Sunday, June 21, 2009

A Special Father's Day Tribute to the Founders

First, I'd like to say Happy Father's Day to all the dads, stepdads, uncles, grandfathers, and any man out there who helps shape the future: our children. May God the Father continue to bless you and keep you safe.

The Founding Fathers of this country are getting a special tribute. These men risked death for signing a piece of paper that forever changed history: The Declaration of Independence. Not much seems to be taught about them, so I looked up a piece I have heard for years on the radio. has said that some stories are hard to validate, but it gives you a general sense of the sacrifice these men made.

The Price They Paid

Have you ever wondered what happened to the 56 men who signed the Declaration of Independence?

Five signers were captured by the British as traitors, and tortured before they died. Twelve had their homes ransacked and burned. Two lost their sons in the Revolutionary Army, another had two sons captured. Nine of the 56 fought and died from wounds or hardships of the Revolutionary War.

They signed and they pledged their lives, their fortunes, and their sacred honor.

What kind of men were they? Twenty-four were lawyers and jurists. Eleven were merchants, nine were farmers and large plantation owners; men of means, well educated. But they signed the Declaration of Independence knowing full well that the penalty would be death if they were captured.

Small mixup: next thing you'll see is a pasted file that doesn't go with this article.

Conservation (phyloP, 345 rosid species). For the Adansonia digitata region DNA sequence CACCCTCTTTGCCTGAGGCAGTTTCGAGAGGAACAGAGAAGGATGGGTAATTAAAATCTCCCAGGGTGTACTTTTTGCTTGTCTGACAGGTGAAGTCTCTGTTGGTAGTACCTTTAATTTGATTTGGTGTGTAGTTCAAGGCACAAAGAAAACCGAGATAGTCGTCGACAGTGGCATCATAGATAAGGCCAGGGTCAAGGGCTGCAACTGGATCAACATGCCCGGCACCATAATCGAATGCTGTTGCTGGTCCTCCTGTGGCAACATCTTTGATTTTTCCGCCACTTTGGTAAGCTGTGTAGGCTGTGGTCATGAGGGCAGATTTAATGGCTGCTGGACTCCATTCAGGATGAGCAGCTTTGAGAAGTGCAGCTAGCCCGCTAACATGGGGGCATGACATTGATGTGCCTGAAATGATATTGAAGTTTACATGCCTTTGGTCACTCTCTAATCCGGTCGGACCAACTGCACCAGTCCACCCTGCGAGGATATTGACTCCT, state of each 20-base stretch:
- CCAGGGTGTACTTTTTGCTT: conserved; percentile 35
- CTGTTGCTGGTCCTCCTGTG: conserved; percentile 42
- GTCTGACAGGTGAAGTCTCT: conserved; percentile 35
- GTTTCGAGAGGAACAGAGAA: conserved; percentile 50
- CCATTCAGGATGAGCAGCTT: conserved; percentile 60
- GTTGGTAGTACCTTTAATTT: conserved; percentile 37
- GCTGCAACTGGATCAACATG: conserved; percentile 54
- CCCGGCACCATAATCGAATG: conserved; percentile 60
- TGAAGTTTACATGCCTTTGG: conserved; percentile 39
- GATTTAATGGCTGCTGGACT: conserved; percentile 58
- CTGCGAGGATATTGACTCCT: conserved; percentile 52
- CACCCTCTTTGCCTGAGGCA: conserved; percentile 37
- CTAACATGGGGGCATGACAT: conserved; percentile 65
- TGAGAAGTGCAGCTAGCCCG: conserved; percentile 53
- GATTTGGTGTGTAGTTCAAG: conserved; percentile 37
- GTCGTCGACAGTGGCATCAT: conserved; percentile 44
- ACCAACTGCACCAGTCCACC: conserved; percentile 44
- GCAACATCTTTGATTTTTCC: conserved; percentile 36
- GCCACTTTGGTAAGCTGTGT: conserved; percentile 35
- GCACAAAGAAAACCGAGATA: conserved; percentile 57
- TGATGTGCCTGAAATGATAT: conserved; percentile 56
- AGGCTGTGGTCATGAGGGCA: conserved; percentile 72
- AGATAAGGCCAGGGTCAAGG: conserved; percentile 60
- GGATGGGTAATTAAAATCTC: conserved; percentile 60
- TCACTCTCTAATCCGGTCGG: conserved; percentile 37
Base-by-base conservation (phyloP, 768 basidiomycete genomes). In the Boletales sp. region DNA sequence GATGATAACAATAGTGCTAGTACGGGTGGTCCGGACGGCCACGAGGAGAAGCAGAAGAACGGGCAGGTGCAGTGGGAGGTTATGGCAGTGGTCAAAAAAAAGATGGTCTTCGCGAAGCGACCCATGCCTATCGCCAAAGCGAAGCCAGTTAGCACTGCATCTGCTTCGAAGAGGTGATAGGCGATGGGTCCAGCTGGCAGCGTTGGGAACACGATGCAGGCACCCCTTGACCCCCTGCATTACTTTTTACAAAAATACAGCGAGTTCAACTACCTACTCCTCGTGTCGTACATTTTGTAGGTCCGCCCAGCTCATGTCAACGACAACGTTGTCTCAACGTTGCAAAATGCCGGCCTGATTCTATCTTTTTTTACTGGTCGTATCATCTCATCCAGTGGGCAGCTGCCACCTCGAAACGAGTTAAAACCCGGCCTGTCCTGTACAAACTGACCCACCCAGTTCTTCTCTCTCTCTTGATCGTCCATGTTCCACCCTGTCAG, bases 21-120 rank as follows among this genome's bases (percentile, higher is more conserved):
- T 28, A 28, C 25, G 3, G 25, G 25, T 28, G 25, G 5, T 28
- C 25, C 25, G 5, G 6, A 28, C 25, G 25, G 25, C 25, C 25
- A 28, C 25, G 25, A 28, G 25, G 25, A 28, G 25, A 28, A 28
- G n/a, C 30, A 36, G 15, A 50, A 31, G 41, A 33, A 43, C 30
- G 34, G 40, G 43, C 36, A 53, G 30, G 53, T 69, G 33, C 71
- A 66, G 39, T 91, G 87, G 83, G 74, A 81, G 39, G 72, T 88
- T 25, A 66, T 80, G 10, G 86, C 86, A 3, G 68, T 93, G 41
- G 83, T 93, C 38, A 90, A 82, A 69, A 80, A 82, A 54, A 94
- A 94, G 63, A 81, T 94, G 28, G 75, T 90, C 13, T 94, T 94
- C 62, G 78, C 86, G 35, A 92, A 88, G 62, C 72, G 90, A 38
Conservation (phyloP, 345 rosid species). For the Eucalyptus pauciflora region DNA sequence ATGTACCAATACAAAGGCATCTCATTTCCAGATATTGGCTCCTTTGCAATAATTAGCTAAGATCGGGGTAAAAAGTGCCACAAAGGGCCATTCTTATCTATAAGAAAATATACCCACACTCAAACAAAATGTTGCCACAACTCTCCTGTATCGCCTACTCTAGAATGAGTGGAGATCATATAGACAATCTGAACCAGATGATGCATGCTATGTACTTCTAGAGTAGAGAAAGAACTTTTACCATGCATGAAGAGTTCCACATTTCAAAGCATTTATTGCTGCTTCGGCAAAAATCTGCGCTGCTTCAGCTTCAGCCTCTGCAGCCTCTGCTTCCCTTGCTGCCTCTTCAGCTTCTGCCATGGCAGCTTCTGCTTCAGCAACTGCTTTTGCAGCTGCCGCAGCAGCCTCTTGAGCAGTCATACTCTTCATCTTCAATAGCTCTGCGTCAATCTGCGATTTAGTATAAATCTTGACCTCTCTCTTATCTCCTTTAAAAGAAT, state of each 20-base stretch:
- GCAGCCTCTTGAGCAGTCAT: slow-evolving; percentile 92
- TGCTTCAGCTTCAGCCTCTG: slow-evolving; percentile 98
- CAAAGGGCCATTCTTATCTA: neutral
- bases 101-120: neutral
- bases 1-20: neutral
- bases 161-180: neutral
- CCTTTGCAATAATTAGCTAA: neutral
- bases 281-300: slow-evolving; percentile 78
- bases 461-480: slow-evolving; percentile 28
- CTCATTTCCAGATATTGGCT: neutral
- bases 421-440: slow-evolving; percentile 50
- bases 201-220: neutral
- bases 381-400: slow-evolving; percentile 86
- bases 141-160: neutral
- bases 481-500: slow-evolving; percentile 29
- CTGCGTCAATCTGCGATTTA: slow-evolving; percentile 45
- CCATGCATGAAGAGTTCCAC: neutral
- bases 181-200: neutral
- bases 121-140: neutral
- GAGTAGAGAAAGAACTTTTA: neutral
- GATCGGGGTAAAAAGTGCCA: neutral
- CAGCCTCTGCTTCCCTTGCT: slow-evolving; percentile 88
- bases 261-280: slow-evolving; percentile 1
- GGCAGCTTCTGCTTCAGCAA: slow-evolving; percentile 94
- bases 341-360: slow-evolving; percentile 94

Carter Braxton of Virginia, a wealthy planter and trader, saw his ships swept from the seas by the British Navy. He sold his home and properties to pay his debts, and died in rags.

Thomas McKean was so hounded by the British that he was forced to move his family almost constantly. He served in the Congress without pay, and his family was kept in hiding. His possessions were taken from him, and poverty was his reward.

Vandals or soldiers looted the properties of Dillery, Hall, Clymer, Walton, Gwinnett, Heyward, Ruttledge, and Middleton.

At the battle of Yorktown, Thomas Nelson, Jr., noted that the British General Cornwallis had taken over the Nelson home for his headquarters. He quietly urged General George Washington to open fire. The home was destroyed, and Nelson died bankrupt.

Francis Lewis had his home and properties destroyed. The enemy jailed his wife, and she died within a few months.

John Hart was driven from his wife's bedside as she was dying. Their 13 children fled for their lives. His fields and his gristmill were laid to waste. For more than a year he lived in forests and caves, returning home to find his wife dead and his children vanished. A few weeks later he died from exhaustion and a broken heart. Norris and Livingston suffered similar fates.

Such were the stories and sacrifices of the American Revolution. These were not wild eyed, rabble-rousing ruffians. They were soft-spoken men of means and education. They had security, but they valued liberty more. Standing tall, straight, and unwavering, they pledged: "For the support of this declaration, with firm reliance on the protection of the divine providence, we mutually pledge to each other, our lives, our fortunes, and our sacred honor."

These men get a special "Thank You" and "Happy Father's Day" from me. Let's keep their hopes and dreams alive so that their suffering was not in vain.

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Bungalow Bill said...

Good read!

blackandgoldfan said...

Thanks Clay!!! It's always been one of my favorite pieces about the founders.

Left Coast Rebel said...

This is so moving I'm inspired to cover this myself, great job!

Anonymous said...

Thank you so much for posting this. I also thanked you over at "Left Coast Rebel."

Best regards,

RightKlik said...

Great post. Thanks for the reminder.

blackandgoldfan said...

Thanks everyone!!! :-D